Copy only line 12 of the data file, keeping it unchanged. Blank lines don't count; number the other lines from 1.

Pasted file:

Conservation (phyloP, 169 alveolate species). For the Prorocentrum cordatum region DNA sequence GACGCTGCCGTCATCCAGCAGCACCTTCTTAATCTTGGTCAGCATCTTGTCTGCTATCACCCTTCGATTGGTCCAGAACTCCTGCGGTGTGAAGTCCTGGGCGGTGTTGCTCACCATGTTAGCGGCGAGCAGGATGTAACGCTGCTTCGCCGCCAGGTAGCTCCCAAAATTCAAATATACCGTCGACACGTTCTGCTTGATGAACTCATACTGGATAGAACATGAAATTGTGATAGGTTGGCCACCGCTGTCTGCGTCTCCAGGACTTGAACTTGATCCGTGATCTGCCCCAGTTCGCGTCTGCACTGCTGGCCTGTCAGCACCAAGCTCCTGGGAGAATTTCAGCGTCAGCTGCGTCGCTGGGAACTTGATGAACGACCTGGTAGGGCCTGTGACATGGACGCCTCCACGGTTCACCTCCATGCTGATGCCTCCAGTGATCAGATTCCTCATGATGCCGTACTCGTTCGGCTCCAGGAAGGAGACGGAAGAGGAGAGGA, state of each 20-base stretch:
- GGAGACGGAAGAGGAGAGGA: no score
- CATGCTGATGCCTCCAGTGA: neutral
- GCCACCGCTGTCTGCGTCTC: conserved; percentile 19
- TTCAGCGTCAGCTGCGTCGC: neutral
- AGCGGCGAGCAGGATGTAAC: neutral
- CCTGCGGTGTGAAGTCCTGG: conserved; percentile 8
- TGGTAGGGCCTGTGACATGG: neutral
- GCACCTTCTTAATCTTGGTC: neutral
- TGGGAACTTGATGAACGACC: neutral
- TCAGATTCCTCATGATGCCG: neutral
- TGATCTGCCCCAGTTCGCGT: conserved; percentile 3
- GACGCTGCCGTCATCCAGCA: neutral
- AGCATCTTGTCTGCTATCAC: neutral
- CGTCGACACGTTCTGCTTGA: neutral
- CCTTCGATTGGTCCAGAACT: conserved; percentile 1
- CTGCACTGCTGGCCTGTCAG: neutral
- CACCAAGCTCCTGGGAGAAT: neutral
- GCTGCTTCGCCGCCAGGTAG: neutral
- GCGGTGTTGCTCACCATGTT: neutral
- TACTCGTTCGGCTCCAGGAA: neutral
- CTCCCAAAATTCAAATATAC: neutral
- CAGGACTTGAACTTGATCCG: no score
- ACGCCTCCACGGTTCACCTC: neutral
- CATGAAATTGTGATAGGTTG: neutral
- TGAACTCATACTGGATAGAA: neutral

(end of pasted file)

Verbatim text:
- TGATCTGCCCCAGTTCGCGT: conserved; percentile 3